Long-Term Care Planning
What is Long-Term Care?
Long-term care is a range of services and supports you may need to meet your personal care needs. Most long-term care is not medical care, but rather assistance with the basic personal tasks of everyday life, sometimes called Activities of Daily Living (ADLs), such as:
- Using the toilet
- Transferring (to or from bed or chair)
- Caring for incontinence
Other common long-term care services and supports are assistance with everyday tasks, sometimes called instrumental Activities of Daily Living (IADLs) including:
- Managing money
- Taking medication
- Preparing and cleaning up after meals
- Shopping for groceries or clothes
- Using the telephone or other communication devices
- Caring for pets
- Responding to emergency alerts such as fire alarms
Who Needs Care?
70% of people turning age 65 can expect to use some form of long-term care during their lives. There are a number of factors that affect the possibility that you will need care:
Age – The older you are, the more likely you will need long-term care
Gender – Women outlive men by about five years on average, so they are more likely to live at home alone when they are older
Disability – Having an accident or chronic illness that causes a disability is another reason for needing long-term care. Between ages 40 and 50, on average, eight percent of people have a disability that could require long-term care services. 69 percent of people age 90 or more have a disability.
Health Status – Chronic conditions such as diabetes and high blood pressure make you more likely to need care. Your family history such as whether your parents or grandparents had chronic conditions, may increase your likelihood. Poor diet and exercise habits increase your chances of needing long-term care.
Living Arrangements – If you live alone, you’re more likely to need paid care than if you’re married, or single and living with a partner.
Who Pays for Long-Term Care?
Consumer surveys reveal common misunderstandings about which public programs pay for long-term care services. It is important to clearly understand what is and isn’t covered.
- Only pays for long-term care if you require skilled services or rehabilitative care:
- In a nursing home for a maximum of 100 days, however, the average Medicare covered stay is much shorter (22 days).
- At home if you are also receiving skilled home health or other skilled in-home services. Generally, long-term care services are provided only for a short period of time.
- Does not pay for non-skilled assistance with Activities of Daily Living (ADL), which make up the majority of long-term care services
- You will have to pay for long-term care services that are not covered by a public or private insurance program
- Does pay for the largest share of long-term care services, but to qualify, your income must be below a certain level and you must meet minimum state eligibility requirements
- Such requirements are based on the amount of assistance you need with ADL
- Other federal programs such as the Older Americans Act and the Department of Veterans Affairs pay for long-term care services, but only for specific populations and in certain circumstances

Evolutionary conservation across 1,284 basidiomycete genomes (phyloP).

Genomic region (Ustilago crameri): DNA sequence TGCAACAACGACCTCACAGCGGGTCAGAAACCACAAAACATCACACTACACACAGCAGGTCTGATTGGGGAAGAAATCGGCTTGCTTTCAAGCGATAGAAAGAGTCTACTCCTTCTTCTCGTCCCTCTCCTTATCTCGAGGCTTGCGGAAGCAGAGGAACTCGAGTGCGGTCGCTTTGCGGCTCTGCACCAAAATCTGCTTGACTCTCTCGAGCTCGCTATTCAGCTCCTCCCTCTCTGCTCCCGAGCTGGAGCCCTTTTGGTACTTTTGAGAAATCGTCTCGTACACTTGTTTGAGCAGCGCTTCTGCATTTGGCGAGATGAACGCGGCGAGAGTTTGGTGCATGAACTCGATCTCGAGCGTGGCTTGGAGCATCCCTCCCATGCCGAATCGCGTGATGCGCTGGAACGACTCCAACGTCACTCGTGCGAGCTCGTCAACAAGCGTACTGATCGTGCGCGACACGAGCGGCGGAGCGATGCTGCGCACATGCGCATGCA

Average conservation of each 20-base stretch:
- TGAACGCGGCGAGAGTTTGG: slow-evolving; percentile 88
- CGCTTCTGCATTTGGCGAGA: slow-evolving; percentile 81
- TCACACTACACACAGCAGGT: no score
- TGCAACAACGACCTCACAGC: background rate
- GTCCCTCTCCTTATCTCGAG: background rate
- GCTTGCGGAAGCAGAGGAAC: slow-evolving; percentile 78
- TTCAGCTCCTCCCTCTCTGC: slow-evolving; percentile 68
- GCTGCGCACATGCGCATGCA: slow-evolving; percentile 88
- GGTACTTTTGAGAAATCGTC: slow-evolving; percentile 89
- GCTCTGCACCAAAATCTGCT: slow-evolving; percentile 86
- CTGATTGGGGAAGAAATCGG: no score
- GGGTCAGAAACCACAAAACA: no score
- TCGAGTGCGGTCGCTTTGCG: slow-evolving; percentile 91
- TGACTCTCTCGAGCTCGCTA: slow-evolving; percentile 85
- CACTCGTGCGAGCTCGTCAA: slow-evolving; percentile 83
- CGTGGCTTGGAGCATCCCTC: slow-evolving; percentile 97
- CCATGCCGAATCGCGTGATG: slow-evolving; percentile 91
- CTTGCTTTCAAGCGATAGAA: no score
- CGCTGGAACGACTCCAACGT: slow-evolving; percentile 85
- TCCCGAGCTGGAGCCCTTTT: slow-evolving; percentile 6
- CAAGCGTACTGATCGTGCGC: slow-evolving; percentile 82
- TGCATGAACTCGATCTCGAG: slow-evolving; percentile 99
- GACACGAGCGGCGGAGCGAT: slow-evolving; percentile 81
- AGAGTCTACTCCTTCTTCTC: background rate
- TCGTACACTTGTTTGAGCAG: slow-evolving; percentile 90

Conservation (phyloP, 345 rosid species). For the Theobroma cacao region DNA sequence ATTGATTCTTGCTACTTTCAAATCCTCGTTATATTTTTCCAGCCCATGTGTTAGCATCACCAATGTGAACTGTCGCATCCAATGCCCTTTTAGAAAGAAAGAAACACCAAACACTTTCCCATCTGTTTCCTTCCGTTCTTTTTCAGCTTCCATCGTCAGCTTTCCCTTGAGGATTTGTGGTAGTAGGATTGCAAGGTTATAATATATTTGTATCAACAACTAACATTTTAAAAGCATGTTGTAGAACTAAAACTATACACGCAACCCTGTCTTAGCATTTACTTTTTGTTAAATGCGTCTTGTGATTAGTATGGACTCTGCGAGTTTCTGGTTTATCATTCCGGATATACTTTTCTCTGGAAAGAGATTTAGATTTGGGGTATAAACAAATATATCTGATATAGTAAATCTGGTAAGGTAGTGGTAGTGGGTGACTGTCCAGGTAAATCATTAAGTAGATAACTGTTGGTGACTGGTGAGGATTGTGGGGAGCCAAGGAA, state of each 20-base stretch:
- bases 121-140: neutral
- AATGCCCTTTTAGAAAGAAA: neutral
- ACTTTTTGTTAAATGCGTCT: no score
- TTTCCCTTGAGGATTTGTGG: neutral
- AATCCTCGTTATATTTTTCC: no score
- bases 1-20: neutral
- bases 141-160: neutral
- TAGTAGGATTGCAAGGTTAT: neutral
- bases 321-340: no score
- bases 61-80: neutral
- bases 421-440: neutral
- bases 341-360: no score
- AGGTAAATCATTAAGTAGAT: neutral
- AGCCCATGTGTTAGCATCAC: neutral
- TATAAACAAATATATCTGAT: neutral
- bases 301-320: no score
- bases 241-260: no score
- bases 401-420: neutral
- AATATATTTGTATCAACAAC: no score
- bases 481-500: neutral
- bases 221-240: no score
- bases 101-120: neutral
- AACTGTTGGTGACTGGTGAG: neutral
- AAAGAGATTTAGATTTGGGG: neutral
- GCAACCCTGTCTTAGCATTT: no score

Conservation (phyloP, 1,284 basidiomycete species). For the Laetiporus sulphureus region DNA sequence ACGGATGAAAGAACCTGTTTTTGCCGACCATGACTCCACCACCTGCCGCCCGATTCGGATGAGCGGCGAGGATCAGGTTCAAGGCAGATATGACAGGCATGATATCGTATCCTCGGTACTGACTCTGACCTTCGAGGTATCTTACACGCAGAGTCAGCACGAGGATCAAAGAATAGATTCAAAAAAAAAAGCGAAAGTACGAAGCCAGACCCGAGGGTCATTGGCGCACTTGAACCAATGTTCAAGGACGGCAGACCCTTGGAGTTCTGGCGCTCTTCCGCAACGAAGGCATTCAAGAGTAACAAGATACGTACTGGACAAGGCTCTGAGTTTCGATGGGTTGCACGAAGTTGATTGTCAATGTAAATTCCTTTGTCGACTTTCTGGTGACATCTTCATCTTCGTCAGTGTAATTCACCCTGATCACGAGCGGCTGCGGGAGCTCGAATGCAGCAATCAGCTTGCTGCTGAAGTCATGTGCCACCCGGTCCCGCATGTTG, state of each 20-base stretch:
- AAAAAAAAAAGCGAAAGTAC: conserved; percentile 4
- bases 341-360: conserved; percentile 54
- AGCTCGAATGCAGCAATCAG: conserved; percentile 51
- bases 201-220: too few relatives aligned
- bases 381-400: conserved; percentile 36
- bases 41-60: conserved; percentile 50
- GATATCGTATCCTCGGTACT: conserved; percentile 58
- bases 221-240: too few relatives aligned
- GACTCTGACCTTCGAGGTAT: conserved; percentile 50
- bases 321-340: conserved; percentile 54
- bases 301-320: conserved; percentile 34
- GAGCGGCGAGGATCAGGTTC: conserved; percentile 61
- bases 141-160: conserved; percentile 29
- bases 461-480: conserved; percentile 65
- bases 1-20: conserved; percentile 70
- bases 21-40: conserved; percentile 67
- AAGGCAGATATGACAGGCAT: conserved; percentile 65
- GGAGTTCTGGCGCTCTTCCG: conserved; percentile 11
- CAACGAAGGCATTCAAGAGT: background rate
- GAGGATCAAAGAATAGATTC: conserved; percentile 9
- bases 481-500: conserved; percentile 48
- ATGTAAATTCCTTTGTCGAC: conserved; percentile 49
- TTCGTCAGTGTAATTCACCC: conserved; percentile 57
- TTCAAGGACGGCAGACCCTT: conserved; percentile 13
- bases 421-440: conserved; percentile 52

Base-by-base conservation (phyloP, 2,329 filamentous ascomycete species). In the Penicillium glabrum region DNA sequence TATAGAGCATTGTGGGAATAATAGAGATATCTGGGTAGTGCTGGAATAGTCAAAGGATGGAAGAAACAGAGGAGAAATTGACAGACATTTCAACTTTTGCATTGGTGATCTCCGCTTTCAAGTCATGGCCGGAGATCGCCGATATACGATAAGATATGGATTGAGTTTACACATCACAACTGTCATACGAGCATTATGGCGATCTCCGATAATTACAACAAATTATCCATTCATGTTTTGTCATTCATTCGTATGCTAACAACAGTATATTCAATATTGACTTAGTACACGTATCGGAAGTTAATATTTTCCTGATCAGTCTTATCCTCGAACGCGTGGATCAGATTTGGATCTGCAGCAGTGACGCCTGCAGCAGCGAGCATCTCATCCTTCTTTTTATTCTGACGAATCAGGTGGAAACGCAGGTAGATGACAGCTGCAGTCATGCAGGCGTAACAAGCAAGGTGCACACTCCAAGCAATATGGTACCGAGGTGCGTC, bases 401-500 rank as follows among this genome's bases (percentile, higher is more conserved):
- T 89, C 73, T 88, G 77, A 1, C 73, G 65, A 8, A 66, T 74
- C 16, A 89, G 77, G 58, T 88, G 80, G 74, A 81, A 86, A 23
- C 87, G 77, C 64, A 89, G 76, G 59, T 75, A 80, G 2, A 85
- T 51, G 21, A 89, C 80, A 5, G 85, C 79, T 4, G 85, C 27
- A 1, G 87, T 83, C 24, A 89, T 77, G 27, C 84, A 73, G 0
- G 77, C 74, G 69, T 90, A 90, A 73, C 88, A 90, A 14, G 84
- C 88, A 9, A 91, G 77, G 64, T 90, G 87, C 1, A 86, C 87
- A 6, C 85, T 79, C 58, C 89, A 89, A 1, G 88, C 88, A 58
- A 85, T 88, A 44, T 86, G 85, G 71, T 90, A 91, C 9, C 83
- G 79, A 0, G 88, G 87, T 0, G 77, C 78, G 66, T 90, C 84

Like public programs, private sources of payment have their own rules, eligibility requirements, copayments, and premiums for the services they cover.
- Most employer-sponsored or private health insurance, including health insurance plans, cover only the same kinds of limited services as Medicare
- If they do cover long-term care, it is typically only for skilled, short-term, medically necessary care
There are an increasing number of private payment options including:
- Long-term care insurance
- Reverse mortgages
- Life insurance options
Costs & How to Pay
Just as there are many kinds of long-term care services and supports, so is there a wide range of costs for them. And while some people may qualify for a public program to help pay for these expenses, most people use a variety of options, including long-term care insurance, personal income and savings, life insurance, annuities and reverse mortgages to ensure they can pay for the care they require. As our population ages, new financial products are offering even more options.
Costs of Care
Some average costs for long-term care in the United States (in 2010) were:
- $205 per day or $6,235 per month for a semi-private room in a nursing home
- $229 per day or $6,965 per month for a private room in a nursing home
- $3,293 per month for care in an assisted living facility (for a one-bedroom unit)
- $21 per hour for a home health aide
- $19 per hour for homemaker services
- $67 per day for services in an adult day health care center
The cost of long-term care depends on the type and duration of care you need, the provider you use, and where you live. Costs can be affected by certain factors, such as:
Time of day. Home health and home care services, provided in two-to-four hour blocks of time referred to as “visits,” are generally more expensive in the evening, on weekends, and on holidays
Extra charges for services provided beyond the basic room, food and housekeeping charges at facilities, although some may have “all inclusive” fees.
Variable rates in some community programs, such as adult day service, are provided at a per-day rate, but can be more based on extra events and activities